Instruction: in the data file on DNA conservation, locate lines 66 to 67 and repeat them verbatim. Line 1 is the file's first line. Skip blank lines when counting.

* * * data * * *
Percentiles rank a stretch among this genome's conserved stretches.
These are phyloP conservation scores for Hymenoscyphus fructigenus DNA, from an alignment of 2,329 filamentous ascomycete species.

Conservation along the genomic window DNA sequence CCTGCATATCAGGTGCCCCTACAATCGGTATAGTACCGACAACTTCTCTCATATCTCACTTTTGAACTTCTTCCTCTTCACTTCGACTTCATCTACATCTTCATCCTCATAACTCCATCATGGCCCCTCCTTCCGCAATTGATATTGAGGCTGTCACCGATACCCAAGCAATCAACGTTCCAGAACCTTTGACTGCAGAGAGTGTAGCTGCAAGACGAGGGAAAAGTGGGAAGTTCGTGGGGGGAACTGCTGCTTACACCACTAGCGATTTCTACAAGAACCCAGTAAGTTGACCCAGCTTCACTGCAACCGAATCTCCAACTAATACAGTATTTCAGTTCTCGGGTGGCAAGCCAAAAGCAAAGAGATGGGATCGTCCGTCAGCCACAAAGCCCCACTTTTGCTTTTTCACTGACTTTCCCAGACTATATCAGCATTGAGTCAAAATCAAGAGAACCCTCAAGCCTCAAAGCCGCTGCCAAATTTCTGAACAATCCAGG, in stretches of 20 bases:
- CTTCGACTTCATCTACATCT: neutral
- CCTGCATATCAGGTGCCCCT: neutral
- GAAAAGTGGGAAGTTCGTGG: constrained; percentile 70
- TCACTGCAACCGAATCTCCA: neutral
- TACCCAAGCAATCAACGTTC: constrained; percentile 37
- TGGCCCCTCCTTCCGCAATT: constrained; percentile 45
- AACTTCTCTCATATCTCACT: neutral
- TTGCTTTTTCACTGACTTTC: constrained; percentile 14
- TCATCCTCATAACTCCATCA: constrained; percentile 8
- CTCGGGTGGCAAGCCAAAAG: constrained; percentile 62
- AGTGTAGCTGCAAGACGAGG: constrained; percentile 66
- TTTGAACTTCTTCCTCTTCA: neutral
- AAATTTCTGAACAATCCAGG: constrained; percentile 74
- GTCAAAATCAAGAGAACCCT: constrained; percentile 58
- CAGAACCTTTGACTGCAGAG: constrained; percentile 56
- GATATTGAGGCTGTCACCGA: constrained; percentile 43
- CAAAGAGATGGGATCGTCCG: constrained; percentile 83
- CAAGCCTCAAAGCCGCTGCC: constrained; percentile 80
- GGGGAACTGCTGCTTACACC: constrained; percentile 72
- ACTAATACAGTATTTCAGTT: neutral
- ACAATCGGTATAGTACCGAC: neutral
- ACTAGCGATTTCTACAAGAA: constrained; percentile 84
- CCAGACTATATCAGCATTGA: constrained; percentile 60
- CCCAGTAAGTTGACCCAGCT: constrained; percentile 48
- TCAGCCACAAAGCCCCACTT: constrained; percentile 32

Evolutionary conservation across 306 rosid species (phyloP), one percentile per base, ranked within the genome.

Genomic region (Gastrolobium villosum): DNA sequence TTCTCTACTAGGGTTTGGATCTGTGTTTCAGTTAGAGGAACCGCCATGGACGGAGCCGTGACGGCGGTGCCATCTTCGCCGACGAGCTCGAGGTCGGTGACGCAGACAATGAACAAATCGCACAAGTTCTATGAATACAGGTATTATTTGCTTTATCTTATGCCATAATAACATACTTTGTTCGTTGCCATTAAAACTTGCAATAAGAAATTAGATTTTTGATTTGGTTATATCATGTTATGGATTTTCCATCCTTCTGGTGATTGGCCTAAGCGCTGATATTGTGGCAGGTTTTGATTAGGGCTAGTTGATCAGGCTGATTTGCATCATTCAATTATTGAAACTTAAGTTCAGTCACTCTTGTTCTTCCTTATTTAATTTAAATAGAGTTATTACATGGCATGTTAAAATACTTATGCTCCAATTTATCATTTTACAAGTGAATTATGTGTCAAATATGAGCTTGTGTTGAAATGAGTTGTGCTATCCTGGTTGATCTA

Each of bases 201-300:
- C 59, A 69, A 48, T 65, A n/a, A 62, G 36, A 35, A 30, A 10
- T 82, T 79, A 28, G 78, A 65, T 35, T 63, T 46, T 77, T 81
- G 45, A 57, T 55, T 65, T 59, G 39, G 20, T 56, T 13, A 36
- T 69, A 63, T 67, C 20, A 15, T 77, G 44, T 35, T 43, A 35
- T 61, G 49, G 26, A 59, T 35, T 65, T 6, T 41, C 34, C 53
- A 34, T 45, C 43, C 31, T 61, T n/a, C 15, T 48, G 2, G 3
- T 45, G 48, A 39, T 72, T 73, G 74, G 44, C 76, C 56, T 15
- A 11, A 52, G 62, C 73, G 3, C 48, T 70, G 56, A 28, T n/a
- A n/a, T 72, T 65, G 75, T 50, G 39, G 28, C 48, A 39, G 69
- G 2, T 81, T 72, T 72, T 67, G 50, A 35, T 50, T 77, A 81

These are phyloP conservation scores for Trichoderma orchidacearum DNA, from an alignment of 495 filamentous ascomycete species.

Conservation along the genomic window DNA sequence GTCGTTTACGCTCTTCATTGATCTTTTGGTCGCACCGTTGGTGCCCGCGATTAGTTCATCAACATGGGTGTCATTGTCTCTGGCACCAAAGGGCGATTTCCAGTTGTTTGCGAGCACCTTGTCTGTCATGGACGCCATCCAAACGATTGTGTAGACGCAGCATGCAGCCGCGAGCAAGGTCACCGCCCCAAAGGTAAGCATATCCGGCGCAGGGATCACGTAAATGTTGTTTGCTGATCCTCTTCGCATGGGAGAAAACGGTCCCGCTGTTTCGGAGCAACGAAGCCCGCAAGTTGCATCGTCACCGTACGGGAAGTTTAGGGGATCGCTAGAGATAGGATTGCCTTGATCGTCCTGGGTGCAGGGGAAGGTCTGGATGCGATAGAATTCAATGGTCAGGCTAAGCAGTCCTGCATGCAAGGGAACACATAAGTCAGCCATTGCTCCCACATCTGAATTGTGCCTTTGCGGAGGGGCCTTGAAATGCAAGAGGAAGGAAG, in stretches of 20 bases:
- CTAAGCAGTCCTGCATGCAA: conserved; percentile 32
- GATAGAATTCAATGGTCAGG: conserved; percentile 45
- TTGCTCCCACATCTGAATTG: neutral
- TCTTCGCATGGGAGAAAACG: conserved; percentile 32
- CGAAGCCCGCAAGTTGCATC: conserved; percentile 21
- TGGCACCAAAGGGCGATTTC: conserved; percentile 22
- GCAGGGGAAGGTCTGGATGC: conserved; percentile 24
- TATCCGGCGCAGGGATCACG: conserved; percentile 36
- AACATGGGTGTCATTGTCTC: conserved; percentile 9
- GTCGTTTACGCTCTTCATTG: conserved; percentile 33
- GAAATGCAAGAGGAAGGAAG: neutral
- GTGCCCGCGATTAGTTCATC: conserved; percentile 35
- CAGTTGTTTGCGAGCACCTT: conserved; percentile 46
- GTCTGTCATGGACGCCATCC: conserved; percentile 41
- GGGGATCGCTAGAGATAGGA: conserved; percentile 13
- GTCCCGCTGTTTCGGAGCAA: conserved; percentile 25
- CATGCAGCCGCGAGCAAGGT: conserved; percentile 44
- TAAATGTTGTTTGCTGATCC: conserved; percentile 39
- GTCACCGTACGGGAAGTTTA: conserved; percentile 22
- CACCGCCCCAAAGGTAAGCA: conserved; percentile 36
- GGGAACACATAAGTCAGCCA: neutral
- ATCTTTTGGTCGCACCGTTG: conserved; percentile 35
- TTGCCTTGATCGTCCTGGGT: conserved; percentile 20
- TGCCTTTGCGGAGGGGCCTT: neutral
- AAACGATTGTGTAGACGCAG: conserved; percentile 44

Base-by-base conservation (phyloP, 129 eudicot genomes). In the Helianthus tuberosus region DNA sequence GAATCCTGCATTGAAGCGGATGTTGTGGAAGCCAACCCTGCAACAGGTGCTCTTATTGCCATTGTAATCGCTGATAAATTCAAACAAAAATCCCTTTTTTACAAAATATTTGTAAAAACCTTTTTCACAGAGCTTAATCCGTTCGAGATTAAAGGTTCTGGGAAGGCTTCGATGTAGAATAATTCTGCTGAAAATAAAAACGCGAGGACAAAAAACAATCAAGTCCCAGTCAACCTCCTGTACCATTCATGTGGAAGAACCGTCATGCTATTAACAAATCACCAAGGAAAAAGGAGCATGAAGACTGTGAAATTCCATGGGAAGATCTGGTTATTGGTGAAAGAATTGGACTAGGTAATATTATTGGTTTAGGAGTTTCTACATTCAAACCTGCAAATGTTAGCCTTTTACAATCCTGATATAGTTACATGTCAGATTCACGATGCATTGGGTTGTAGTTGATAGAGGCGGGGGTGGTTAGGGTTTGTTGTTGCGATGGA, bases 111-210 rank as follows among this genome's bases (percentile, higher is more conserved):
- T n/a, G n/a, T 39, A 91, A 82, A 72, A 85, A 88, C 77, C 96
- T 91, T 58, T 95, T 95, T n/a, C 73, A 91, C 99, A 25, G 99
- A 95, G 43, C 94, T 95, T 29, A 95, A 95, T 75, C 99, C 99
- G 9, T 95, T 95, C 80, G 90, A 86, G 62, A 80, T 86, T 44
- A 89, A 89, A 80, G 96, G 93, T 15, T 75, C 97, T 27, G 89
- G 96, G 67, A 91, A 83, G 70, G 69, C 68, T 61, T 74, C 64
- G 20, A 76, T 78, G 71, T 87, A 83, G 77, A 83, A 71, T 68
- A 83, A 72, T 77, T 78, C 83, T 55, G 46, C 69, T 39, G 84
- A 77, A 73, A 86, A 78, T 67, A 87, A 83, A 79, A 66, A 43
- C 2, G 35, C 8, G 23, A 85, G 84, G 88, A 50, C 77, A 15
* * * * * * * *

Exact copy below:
- TTGCCTTGATCGTCCTGGGT: conserved; percentile 20
- TGCCTTTGCGGAGGGGCCTT: neutral